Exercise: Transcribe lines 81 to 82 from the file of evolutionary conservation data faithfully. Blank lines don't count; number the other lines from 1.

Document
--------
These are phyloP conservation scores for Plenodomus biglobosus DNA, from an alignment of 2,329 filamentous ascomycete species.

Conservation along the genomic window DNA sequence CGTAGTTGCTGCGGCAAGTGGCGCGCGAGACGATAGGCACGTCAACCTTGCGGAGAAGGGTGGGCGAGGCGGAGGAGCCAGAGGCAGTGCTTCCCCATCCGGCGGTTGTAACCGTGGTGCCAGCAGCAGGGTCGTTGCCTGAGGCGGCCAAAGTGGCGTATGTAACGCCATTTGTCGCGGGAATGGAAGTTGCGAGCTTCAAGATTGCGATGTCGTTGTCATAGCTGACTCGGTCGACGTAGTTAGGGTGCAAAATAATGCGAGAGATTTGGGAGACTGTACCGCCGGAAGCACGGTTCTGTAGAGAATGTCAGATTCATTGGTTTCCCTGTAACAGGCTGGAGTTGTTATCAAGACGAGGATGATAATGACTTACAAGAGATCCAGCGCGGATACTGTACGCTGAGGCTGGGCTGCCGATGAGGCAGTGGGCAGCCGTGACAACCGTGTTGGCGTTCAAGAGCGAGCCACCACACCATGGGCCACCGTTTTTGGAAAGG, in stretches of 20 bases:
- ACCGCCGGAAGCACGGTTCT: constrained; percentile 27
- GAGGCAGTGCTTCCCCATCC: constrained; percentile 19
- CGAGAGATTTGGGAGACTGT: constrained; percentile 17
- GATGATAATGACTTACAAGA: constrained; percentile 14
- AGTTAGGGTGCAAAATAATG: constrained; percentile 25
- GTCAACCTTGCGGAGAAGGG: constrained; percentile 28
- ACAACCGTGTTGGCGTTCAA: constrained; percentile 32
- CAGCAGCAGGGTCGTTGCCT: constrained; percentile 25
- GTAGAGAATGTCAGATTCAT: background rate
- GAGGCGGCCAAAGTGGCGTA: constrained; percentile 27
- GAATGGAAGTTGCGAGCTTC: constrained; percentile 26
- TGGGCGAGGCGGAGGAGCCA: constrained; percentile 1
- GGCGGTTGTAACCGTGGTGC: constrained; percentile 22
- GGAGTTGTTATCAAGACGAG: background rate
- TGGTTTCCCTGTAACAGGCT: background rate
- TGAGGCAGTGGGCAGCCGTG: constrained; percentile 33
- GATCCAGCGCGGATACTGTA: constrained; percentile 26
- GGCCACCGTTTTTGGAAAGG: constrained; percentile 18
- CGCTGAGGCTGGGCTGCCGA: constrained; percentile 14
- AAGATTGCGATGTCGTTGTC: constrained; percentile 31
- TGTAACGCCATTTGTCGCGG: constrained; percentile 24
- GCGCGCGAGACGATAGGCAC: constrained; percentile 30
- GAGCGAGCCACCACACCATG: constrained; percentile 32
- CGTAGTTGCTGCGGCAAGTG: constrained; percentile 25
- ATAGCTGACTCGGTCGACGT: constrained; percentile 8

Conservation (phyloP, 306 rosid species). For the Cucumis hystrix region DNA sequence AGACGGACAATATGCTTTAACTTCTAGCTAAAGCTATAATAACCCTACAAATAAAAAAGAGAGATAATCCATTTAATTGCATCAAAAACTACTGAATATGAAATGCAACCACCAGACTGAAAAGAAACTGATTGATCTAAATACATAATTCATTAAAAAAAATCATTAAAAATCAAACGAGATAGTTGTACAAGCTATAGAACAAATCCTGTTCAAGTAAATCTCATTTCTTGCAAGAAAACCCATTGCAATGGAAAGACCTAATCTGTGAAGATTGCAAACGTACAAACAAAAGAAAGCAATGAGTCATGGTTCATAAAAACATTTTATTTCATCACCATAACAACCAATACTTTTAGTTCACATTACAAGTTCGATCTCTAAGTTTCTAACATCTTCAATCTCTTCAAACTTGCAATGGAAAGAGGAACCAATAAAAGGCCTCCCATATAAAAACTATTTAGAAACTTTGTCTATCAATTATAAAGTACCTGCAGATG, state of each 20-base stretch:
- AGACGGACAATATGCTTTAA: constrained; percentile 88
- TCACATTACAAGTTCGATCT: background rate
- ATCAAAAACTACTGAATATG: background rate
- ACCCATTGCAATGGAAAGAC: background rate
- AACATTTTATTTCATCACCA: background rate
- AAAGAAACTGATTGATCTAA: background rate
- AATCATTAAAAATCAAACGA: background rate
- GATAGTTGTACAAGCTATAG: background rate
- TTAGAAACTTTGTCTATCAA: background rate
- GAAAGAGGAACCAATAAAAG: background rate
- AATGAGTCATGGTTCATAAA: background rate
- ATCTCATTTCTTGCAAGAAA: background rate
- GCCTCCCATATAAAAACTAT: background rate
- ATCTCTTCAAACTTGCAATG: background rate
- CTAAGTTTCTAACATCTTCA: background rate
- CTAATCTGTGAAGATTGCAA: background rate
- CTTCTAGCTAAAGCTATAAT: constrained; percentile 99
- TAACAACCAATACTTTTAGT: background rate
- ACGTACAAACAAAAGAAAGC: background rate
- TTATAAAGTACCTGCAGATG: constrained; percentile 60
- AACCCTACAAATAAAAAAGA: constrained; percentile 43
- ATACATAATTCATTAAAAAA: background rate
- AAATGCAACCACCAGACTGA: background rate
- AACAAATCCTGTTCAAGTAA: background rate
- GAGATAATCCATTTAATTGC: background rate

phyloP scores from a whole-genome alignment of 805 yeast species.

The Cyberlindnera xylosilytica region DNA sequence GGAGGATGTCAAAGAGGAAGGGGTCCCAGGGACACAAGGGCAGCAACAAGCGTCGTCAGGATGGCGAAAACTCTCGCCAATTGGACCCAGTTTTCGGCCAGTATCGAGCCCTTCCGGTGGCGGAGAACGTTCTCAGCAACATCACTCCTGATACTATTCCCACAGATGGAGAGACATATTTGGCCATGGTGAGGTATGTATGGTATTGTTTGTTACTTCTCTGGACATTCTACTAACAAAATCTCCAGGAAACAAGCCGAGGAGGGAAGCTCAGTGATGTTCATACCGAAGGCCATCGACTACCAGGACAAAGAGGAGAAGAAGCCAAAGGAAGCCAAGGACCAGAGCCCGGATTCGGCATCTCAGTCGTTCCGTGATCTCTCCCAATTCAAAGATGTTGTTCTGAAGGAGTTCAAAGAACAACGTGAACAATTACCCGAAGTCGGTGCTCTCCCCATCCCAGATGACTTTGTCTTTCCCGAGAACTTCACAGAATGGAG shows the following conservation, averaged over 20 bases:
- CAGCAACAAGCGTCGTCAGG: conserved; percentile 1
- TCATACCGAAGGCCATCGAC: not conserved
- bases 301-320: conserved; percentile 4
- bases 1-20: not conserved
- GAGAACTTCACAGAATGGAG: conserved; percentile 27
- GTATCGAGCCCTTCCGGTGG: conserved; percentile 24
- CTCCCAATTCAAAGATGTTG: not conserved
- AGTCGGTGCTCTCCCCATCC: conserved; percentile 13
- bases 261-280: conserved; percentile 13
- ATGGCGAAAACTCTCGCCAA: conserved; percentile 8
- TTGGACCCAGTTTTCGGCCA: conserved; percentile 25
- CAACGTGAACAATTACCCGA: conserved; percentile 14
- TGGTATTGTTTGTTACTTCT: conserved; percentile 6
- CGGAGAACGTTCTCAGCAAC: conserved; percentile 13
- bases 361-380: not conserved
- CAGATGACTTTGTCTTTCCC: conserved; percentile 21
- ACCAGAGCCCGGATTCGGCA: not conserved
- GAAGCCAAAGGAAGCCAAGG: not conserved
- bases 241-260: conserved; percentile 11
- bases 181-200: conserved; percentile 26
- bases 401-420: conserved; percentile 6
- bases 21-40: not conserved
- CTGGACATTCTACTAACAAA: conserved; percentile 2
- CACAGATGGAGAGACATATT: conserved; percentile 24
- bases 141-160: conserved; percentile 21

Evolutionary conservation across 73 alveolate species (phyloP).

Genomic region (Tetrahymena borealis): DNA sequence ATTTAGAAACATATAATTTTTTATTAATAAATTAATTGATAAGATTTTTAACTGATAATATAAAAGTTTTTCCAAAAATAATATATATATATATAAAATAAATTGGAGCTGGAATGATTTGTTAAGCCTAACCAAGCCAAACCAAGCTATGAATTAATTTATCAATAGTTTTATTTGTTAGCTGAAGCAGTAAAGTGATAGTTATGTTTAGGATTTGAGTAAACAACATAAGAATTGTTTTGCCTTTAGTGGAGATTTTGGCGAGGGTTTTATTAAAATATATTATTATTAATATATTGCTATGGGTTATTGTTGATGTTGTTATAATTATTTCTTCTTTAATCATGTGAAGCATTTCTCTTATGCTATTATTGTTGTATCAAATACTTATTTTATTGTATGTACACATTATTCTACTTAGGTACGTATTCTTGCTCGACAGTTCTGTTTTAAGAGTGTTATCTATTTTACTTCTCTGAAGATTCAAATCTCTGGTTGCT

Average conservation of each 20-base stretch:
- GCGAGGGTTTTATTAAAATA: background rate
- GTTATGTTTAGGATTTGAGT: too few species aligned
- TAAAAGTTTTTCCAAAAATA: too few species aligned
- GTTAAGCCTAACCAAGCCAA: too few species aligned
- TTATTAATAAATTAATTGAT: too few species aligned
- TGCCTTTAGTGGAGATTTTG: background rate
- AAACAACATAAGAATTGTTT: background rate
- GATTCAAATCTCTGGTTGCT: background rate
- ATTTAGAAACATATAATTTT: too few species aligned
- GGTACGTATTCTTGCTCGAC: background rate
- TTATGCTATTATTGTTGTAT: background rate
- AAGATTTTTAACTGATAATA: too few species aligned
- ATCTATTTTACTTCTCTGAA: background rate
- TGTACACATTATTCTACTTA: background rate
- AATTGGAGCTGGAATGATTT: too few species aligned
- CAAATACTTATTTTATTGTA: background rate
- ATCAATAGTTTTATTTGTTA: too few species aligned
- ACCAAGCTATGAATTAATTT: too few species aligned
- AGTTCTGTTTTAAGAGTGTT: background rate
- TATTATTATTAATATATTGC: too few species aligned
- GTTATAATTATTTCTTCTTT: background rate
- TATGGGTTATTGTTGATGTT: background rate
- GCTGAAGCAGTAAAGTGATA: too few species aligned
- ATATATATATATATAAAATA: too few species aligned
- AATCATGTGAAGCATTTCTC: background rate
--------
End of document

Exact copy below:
Evolutionary conservation across 73 alveolate species (phyloP).

Genomic region (Tetrahymena borealis): DNA sequence ATTTAGAAACATATAATTTTTTATTAATAAATTAATTGATAAGATTTTTAACTGATAATATAAAAGTTTTTCCAAAAATAATATATATATATATAAAATAAATTGGAGCTGGAATGATTTGTTAAGCCTAACCAAGCCAAACCAAGCTATGAATTAATTTATCAATAGTTTTATTTGTTAGCTGAAGCAGTAAAGTGATAGTTATGTTTAGGATTTGAGTAAACAACATAAGAATTGTTTTGCCTTTAGTGGAGATTTTGGCGAGGGTTTTATTAAAATATATTATTATTAATATATTGCTATGGGTTATTGTTGATGTTGTTATAATTATTTCTTCTTTAATCATGTGAAGCATTTCTCTTATGCTATTATTGTTGTATCAAATACTTATTTTATTGTATGTACACATTATTCTACTTAGGTACGTATTCTTGCTCGACAGTTCTGTTTTAAGAGTGTTATCTATTTTACTTCTCTGAAGATTCAAATCTCTGGTTGCT